Rachel Bledsoe Albritton founded Paperboy PR last year after working at several public relations firms. Based in Louisville, Paperboy PR is a strategic public relations, public affairs and communications firm that specializes in consumer-facing PR and serves clients in six states. We asked Bledsoe Albritton a few questions about today’s PR culture.
TLR: Public Relations can be strange and complicated these days with information being passed so rapidly. Have you ever seen it go terribly wrong?
RBA: Yes, many times. A great example was in 2014 when the pizza brand DiGiorno failed to research the meaning of a trending Twitter hashtag before posting a tweet that included it. The hashtag #WhyIStayed was aimed at shedding light on the issue of domestic violence and its victims. Clearly a very sensitive topic. The DiGiorno tweet, which was deleted 10 seconds later, still made its way into headlines, inciting tremendous backlash and ultimately leading to a formal apology on the company’s part. One benefit of social media platforms is that they give companies the opportunity to work their messages into a larger, trending dialogue. Even when time is short, companies must do their due diligence so they don’t end up in hot water.
TLR: Have you seen it work really well?
RBA: One of the most effective ways companies can become and stay relevant is by learning and embracing who they are as a brand. Taco Bell is an example of a company that has excelled at this. By removing their kid’s menu and adopting the “Fourth Meal” tagline, the company took an unabashed marketing angle that said, “We know exactly who we are.” They created a narrative on social media, in traditional media and in advertisements that spoke to their target demographic –
millennials looking for a late-night bite.
Additionally, MailChimp demonstrated how in-tune they are with their customer experience when they launched a recent PR and advertising campaign poking fun at its hard-to-remember name. The email distribution service capitalized on what could be seen as a negative by launching a campaign introducing themselves under variations of their name – MailShrimp, KaleLimp and JailBlimp for example. The quirky ads and videos are refreshing in a world where companies usually take themselves too seriously. MailChimp even partnered with Buzzfeed for an article about MaleCrimp. It’s genius.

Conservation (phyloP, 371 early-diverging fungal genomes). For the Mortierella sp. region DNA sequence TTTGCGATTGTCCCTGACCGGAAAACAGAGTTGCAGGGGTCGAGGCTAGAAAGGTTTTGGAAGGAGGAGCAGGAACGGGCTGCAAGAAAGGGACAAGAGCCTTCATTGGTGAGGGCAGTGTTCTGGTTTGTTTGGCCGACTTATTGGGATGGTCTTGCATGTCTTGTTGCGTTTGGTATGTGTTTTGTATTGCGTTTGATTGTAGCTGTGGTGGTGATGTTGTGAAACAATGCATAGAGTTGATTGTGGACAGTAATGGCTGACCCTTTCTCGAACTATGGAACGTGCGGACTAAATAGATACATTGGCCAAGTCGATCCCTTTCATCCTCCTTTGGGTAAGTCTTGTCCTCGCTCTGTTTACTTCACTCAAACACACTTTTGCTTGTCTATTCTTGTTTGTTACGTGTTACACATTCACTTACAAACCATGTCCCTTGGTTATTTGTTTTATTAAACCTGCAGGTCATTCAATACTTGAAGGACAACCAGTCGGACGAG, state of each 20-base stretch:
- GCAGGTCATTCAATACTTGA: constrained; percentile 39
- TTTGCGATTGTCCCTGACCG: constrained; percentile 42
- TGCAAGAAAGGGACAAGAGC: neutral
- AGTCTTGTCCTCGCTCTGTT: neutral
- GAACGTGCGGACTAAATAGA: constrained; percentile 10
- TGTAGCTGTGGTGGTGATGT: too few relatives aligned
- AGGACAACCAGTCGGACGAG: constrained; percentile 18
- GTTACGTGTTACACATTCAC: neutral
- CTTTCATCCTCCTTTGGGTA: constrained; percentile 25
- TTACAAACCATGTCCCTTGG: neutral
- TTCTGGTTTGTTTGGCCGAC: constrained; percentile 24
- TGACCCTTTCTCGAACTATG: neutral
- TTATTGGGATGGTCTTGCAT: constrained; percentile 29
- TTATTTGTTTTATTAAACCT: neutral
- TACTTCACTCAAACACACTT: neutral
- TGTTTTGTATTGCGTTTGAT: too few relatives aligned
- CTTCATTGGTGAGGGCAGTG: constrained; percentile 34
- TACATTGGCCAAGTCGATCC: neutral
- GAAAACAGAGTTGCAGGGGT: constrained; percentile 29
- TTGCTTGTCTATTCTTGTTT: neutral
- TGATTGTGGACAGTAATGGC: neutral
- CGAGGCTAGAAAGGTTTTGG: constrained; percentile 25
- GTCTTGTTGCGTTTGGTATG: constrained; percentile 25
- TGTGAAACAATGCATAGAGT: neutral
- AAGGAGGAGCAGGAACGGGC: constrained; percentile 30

TLR: Brands use social media to reach new clients, and many individuals also use it to develop their “personal brand.” What is the value of personal branding?
RBA: There’s a huge value in using social media to create a personal brand. For most, social media platforms offer people mediums to perfect their message and reach audiences outside of traditional social circles. It allows them to interact with others who share similar passions. Every now and then, individuals become experts at creating a personal brand, and it can be monetized. Lifestyle bloggers on Instagram are a great example of this. This relatively small group of people, known as “influencers,” are often paid to model products, showcase brands and even take lavish vacations.
TLR: How can people or companies determine if they’re just creating extra noise and causing information overload?
RBA: This really comes down to engagement. If you’re posting something of value, and people are inspired by it, they will engage with you through a Like, a Follow or a Comment. Additionally, irrelevance in your posts can create noise. Small businesses that first start distributing information on social media often make the mistake of not building their posts into a larger, intentional narrative.
TLR: What are some of the most cutting-edge ways that you see companies driving sales?
RBA: More and more I am seeing brands opt out of content-heavy platforms like websites and print advertising and instead choosing social media to reach their audiences. In many ways, what a traditional online presence looks like has shifted. Many bloggers in particular are entirely on Instagram. Retailers are taking this approach, too, using social media to hyper-target in ways that are more budget-friendly and effective. Similarly, platforms like Etsy have revolutionized the cottage industry.